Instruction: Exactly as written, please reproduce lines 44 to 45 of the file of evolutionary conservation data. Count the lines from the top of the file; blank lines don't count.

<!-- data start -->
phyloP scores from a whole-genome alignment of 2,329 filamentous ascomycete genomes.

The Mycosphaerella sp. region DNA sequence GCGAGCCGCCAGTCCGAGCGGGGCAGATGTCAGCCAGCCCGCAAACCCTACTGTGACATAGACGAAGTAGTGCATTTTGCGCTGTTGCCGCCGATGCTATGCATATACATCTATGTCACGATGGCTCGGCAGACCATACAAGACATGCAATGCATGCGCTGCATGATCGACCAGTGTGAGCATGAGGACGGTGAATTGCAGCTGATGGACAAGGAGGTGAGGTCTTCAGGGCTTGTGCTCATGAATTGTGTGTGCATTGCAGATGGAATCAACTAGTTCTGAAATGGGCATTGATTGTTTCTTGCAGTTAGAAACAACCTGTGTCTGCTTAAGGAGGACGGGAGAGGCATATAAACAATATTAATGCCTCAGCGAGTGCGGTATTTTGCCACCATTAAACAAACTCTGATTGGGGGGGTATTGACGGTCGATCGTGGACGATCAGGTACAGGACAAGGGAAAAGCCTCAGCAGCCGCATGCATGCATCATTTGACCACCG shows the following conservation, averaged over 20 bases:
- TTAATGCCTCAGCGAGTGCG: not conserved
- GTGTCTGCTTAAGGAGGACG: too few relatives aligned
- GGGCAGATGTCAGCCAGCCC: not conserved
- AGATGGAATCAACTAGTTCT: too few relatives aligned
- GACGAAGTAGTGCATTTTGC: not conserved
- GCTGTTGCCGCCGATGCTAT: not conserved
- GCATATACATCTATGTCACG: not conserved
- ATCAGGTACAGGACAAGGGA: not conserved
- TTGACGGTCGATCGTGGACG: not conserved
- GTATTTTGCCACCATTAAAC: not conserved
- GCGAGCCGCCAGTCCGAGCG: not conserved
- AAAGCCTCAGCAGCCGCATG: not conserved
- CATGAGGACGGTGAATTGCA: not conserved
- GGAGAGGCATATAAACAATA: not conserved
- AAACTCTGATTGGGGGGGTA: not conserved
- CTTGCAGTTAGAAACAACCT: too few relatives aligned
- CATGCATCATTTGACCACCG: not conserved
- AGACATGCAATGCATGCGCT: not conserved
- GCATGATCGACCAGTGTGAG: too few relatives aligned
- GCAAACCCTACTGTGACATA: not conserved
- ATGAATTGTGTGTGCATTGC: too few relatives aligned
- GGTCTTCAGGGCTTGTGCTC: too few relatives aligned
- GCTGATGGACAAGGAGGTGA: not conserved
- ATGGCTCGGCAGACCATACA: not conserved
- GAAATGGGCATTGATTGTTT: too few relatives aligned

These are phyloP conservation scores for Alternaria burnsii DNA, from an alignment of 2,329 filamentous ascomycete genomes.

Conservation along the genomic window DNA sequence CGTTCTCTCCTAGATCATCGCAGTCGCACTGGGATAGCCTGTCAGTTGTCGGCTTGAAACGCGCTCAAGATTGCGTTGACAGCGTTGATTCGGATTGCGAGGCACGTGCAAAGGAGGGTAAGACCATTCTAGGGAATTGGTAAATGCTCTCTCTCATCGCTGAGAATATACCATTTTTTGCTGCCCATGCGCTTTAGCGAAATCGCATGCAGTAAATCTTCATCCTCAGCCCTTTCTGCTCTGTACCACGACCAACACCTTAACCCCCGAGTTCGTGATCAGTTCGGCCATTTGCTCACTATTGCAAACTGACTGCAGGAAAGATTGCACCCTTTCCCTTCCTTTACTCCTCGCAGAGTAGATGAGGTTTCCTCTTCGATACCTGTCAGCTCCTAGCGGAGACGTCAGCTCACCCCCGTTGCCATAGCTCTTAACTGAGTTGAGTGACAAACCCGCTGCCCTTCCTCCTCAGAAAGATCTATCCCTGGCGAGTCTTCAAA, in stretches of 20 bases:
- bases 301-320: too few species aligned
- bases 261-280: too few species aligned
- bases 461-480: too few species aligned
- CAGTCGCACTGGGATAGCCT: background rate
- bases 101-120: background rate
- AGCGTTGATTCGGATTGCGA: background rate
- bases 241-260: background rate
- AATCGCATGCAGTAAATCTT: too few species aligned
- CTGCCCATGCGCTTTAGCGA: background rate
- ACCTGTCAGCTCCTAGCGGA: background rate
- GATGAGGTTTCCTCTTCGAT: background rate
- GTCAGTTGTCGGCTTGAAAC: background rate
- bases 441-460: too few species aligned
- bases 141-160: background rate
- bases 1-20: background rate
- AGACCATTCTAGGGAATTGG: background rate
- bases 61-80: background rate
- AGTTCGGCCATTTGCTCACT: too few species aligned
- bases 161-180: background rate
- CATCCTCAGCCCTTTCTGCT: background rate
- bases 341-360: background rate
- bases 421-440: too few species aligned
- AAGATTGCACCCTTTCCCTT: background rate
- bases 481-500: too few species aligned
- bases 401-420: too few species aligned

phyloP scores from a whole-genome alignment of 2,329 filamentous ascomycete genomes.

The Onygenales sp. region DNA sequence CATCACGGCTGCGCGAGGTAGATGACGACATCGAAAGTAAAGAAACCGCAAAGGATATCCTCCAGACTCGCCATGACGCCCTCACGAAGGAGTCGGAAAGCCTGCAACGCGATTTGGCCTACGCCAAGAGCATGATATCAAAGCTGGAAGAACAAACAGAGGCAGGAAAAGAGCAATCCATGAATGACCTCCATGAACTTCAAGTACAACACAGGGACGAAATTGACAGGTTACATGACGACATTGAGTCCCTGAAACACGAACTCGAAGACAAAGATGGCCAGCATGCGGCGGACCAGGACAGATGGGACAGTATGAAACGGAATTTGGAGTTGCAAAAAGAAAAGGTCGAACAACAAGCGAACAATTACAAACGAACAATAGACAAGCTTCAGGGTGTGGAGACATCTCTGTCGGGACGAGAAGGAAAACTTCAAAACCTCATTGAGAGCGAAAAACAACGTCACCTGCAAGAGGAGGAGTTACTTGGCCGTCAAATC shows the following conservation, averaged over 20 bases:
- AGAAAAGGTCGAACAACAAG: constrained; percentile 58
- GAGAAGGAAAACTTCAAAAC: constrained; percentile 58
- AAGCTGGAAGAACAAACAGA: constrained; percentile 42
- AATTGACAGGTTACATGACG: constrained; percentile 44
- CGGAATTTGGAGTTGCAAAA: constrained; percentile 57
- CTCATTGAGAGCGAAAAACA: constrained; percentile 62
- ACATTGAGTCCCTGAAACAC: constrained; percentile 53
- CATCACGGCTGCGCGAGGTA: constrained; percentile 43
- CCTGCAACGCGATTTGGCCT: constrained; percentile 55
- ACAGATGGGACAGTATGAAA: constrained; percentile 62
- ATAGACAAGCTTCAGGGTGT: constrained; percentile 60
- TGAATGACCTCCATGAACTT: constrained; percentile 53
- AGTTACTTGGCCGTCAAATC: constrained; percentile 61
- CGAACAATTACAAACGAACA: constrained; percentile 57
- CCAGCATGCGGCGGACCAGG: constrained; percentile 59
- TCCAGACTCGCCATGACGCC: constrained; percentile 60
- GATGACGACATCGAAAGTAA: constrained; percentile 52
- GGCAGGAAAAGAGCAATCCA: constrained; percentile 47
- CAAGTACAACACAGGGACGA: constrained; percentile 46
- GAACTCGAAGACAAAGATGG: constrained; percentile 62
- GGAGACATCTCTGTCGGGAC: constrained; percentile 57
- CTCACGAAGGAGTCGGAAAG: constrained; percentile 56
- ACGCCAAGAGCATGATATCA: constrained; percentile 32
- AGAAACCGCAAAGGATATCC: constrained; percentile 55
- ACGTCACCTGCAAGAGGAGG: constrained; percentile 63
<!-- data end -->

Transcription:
- bases 1-20: background rate
- AGACCATTCTAGGGAATTGG: background rate